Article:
Finally Seen

Finally Seen

By Author / Illustrator

Kelly Yang


Family & Home

Age range(s)



Knights Of Media




Paperback / softback




From the bestselling author of the Waterstones Prize shortlisted Front Desk series.   A gripping middle-grade novel about Lina, who leaves China to live with her parents and sister in the US, after five years apart. She's been waiting for this moment but it's not exactly like the postcards...

As Lina reckons with the big change and feeling left out, she learns about family, friendship, and the power of belonging. And when her teacher starts facing challenges for her latest book selection, a book that deeply resonates with Lina, it will take all of Lina's courage and resilience to get over her fear in order to choose a future where she's finally seen.

See also:  Front Desk (book 1)Three Keys (book 2);   Room to Dream (book 3)



Lina’s family went to America five years ago, but she stayed behind with her grandmother - until now! At last she’s going to join them! When she arrives, life in America is quite different from the way she imagined it (from watching The Simpsons and from her mother’s letters). At school, it’s hard to fit in and mispronouncing words in English is humiliating. Home is problematic, too. Her dad works all the time on a farm and her mum has started running a bath bomb factory from their tiny flat. Both her parents worry (and quarrel) constantly about money and the best way to get a green card. Only her little sister seems to know how to find the way to her parents' hearts.  Meanwhile, Lina herself misses her grandmother desperately and is overwhelmed with guilt that Lao Lao now lives unhappily in an old people's home.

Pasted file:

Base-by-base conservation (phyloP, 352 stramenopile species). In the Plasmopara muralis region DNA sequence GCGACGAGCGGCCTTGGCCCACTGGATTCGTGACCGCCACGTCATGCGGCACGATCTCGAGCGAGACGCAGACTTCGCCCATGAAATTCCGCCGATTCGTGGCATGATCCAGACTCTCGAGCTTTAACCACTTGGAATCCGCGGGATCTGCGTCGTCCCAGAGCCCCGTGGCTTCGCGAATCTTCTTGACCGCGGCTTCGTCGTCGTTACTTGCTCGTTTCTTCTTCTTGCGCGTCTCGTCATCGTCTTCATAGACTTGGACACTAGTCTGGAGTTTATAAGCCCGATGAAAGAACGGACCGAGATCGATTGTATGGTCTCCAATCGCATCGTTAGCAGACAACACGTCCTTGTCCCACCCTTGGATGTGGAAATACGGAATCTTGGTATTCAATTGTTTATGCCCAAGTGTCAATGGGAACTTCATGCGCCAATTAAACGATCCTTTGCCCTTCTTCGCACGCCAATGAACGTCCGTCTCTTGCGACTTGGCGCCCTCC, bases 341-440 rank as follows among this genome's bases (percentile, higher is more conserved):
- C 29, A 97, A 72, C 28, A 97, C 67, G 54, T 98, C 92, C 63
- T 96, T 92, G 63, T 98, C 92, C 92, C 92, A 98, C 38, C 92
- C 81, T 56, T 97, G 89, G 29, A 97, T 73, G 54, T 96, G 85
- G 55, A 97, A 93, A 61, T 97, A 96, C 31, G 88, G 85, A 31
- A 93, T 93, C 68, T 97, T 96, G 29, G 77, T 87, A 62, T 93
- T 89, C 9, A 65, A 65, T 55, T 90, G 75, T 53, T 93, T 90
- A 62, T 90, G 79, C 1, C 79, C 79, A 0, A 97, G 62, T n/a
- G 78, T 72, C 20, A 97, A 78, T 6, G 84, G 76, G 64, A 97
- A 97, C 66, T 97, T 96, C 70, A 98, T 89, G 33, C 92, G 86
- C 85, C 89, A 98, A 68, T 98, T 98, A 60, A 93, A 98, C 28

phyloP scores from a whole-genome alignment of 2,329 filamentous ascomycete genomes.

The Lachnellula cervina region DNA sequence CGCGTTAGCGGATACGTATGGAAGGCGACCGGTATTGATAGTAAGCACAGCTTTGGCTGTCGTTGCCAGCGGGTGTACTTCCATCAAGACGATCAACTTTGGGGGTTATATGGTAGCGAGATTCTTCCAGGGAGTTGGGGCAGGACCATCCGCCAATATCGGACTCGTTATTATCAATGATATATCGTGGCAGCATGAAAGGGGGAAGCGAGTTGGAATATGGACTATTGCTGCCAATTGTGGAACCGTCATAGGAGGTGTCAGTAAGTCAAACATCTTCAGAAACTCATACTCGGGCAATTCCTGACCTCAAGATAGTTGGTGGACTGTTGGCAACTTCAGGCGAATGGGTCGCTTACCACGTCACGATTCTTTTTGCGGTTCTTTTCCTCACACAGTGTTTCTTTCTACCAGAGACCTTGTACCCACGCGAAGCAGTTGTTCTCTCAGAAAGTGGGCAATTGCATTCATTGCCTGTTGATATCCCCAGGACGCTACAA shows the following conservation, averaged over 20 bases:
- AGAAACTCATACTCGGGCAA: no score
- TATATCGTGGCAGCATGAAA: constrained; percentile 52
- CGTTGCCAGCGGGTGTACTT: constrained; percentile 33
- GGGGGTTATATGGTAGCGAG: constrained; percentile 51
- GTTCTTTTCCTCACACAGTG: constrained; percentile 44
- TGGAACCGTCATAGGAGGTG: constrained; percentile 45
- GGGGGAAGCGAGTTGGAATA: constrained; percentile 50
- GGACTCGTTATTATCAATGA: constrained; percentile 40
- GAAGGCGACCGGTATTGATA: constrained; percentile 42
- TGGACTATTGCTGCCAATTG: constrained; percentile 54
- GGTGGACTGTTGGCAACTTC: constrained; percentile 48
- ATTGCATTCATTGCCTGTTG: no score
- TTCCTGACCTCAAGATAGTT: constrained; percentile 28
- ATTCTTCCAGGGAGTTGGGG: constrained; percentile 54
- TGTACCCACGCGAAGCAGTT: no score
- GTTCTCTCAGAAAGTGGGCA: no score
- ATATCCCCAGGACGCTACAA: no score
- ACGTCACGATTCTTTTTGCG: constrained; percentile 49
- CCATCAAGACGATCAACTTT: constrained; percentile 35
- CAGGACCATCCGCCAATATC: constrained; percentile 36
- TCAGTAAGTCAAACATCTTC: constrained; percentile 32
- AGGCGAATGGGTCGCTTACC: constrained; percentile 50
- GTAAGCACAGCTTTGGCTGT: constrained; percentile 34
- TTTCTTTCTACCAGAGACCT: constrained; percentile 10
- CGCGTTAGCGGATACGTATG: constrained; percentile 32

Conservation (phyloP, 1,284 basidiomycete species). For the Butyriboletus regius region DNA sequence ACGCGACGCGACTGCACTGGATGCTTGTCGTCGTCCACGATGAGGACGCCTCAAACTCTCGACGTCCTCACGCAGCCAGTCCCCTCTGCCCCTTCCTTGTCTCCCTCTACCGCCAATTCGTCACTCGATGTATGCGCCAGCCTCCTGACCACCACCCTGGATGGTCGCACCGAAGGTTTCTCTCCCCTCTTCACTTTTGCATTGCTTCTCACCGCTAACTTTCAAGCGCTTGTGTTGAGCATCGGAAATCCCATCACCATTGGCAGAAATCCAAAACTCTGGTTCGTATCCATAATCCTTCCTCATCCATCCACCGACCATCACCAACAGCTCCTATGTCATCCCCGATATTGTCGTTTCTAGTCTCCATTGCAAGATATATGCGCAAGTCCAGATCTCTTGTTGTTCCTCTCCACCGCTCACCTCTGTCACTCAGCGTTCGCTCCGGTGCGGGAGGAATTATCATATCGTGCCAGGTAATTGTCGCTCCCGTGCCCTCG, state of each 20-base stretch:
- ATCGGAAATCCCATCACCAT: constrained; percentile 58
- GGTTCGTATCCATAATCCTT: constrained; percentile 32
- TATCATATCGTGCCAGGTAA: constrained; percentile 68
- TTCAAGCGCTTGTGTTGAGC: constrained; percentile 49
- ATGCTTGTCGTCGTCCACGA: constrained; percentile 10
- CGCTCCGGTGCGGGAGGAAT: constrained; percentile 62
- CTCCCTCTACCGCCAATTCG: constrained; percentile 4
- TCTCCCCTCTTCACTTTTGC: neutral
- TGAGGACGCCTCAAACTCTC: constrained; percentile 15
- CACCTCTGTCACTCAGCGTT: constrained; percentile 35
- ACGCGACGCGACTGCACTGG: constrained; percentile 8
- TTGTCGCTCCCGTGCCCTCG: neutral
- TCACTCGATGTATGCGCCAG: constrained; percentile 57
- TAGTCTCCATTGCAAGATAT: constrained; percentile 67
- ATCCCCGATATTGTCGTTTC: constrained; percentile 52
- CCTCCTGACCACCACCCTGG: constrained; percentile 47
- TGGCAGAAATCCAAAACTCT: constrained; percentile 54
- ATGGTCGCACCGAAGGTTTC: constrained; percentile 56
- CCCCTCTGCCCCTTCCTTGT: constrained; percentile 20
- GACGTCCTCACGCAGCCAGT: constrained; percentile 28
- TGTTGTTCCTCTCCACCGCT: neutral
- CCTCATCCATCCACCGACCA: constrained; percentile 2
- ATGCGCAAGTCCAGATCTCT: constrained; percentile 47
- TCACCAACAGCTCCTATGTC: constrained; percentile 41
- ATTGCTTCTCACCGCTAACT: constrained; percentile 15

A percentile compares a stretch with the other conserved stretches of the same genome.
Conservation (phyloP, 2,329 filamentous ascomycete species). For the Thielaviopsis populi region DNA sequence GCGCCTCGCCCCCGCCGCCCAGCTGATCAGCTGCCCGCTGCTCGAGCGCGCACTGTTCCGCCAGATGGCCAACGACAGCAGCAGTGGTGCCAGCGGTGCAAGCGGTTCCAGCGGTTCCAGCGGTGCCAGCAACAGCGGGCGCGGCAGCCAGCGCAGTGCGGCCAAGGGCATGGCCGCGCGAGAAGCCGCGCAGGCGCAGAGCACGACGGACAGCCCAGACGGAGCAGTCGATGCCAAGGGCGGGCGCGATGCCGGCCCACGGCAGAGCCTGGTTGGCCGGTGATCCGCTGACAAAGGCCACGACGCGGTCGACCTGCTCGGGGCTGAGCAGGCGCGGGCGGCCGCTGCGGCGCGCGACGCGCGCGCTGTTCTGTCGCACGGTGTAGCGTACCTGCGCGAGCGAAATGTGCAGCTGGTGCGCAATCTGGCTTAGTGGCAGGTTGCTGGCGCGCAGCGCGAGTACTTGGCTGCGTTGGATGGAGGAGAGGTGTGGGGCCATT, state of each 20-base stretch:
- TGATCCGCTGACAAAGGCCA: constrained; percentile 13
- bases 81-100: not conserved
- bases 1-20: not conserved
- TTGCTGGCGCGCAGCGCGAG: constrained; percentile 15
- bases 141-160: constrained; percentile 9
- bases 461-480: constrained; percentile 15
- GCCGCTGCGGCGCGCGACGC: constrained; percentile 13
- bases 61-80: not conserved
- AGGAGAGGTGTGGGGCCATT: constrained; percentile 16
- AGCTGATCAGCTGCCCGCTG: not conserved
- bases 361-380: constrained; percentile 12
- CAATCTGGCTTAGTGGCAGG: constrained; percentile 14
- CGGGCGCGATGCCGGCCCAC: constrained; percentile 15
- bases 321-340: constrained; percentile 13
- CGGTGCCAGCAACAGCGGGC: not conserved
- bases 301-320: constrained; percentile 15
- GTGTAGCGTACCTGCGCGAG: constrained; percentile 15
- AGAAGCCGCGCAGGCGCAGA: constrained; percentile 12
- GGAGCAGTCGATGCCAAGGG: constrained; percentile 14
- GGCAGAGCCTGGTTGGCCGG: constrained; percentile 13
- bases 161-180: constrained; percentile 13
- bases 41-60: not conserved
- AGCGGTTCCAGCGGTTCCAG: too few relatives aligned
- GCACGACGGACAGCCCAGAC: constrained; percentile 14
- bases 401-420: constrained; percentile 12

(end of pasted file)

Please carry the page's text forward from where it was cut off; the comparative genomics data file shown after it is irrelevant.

The story follows Lina as she wrestles with reality, locking away her voice and her feelings. In bewilderment, she learns America is a country where 'blue isn't always a colour and where Mama says we don't have the same options as everyone else'. With books as her friends, she gradually rediscovers her relationship with her parents, her confidence and her voice, until she is finally - seen.

Kelly Yang describes the vulnerability of immigrants with deftness and empathy. Working from a child's perspective allows her to deconstruct the emotional aspects: the hurt, the hope and the tiny triumphs. Lina is a strong and appealing protagonist and the story is by turns poignant, funny and empowering. It hooked me in from the start and I finished it in a couple of sittings.

I can't think of a more powerful way of building understanding in our communities between the newly arrived and the long established, nor a more appropriate stimulus for discussion of racism. The more we share compelling stories like this with our classes, the better. Please do spread the word.

416 pages / Reviewed by Louisa Farrow, teacher

Suggested Reading Age 9+


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